A Woman's Right to Bodily Autonomy


U.S. Congressmen for Kansas;

Senator Jerry Moran

Senator Roger Marshall

District 1 – Representative Tracey Mann

District 2 – Representative Jacob LaTurner

District 3 – Representative Sharice Davids

District 4 – Representative Ron Estes

Dear Senator Jerry Moran; Senator Roger Marshall; Rep. Tracey Mann; Rep. Jacob LaTurner; Rep. Sharice Davids; Rep. Ron Estes; and all others To Whom It May Concern:

I submit to you this document in regards to the overruling of the Roe v. Wade within the United States Constitution. The purpose of this document is to provide references, resources, facts, and perspectives to light, regarding the rights of women’s decisions over their bodies, also referred to as “bodily autonomy”.

I recently opened a notification from my NewsBreak application; article titled Kansas lawmakers react to Roe v. Wade decision (Dakota, 2022). To be completely transparent: I had little recollection to what this law was originally. I needed to educate myself before reading this article so that I comprehended it well, as I knew that it is/was an important constitutional law and this was a major overruling. I found Lewis (1973, 2022), Roe v Wade. “Date: January 22, 1973; Citation: 410 U.S. 113; Issue: Abortion; Significance: -- The Supreme Court ruled that a woman has a constitutional right to terminate an unwanted pregnancy before the fetus acquires viability and that a fetus is not a person under the **Fifth and **Fourteenth Amendments; -- court determined that rather than supporting women’s health as lawmakers claimed, the restrictions placed ‘undue burden’ on women’s rights to obtain abortions, a direct violation of the Planned Parenthood v. Casey ruling” (Lewis, 1973, 2022). -- After the Roe decision, annual abortions increased from 616,000 in 1973 to 1.4 million in 1990. But the number has been declining since then, reaching its lowest point in 2017 with 862,000 abortions. This is due in large part to an overall decline in pregnancies and births” (Shehan, 2022).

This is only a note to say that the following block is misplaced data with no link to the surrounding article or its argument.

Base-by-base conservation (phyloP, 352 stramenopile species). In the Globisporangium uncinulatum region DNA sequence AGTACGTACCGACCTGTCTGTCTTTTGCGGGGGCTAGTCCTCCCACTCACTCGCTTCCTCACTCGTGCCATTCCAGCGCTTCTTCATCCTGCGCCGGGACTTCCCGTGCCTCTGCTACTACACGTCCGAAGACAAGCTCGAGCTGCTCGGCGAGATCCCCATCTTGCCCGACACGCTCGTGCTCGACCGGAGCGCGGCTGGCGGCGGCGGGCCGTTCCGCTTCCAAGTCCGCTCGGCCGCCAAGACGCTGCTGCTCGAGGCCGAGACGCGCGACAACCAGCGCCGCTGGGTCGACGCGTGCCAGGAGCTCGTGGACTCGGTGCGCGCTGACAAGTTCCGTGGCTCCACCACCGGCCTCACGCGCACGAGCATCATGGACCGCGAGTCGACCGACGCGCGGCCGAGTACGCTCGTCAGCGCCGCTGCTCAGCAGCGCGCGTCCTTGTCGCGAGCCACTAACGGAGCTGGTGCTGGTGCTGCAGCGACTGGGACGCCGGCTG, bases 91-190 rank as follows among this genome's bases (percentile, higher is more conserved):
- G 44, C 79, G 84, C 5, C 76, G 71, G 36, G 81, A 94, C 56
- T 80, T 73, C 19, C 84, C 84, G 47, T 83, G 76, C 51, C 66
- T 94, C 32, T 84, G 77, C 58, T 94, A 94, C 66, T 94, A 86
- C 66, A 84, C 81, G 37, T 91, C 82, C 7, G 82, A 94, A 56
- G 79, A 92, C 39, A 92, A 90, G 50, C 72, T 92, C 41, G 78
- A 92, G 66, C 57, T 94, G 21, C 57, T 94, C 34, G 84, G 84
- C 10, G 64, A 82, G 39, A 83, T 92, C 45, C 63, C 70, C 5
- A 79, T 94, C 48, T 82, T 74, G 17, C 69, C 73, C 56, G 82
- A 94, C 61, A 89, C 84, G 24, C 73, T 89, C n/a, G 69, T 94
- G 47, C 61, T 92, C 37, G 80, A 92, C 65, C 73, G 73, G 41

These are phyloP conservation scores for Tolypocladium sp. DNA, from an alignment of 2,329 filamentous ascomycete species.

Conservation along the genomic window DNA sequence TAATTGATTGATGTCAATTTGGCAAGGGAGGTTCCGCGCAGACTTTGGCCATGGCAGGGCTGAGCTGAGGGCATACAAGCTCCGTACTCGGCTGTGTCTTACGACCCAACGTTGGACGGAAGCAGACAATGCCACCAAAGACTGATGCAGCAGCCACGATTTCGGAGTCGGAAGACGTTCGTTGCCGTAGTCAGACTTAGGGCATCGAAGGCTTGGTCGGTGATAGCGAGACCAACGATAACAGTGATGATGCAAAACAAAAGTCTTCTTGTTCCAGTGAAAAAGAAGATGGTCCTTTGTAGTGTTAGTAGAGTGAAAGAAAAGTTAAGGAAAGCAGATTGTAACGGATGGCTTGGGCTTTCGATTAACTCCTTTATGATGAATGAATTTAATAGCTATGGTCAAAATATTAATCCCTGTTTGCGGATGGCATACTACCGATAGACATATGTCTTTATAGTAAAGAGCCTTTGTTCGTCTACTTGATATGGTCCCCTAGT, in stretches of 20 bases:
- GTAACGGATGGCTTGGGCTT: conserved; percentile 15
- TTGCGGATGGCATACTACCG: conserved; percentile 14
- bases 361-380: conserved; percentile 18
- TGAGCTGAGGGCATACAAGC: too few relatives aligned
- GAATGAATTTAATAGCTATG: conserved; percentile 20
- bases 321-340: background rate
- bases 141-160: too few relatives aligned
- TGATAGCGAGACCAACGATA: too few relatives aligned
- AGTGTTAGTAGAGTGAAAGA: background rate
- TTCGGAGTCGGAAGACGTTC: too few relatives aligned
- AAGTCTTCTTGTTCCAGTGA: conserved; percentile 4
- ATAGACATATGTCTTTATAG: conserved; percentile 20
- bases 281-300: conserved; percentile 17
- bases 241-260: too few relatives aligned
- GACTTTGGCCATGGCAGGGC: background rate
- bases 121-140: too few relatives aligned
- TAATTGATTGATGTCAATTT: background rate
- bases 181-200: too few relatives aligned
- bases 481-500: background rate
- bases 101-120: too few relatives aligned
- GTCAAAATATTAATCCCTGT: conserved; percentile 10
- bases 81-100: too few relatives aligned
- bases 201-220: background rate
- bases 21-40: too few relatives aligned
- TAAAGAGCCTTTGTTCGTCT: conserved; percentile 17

It is now my understanding that the overruling of Roe v. Wade means that there is no longer a federal constitutional right to an abortion, on the grounds of the constitution never mentioning abortion, nor guaranteeing abortion rights via another right (the right to liberty). While I can understand the technicalities addressed in this decision, I have gained a strong, aching feeling within my body for: myself, my daughter, and the lives of women everywhere. Campaigns for “My Body, My Choice” have risen, rapidly, in the past couple of years regarding the “jab or job” references during Covid & vaccinations, and now to women’s rights to bodily autonomy.

An oppositional perspective -- “majority of states permitted abortions only when necessary to save the life of the pregnant woman, … under other circumstances (rape and incest) -- As American culture placed greater emphasis on individual freedom, the number of illegal abortions appeared to be growing -- right to an abortion, although a fundamental right, is not unqualified and must be considered in relation to the state’s important and legitimate interests in protecting maternal health and the ‘potentiality of human life’” (Lewis, 1973, 2022). An Example: -- “If the Roe v. Wade decision were overturned, women's control over the timing and number of children they have would be reduced or even eradicated -- the effect that teen pregnancy, for example, has on a woman's education. Examine the following:

• Thirty percent of all teenage girls who drop out of school cite pregnancy and parenthood as key reasons.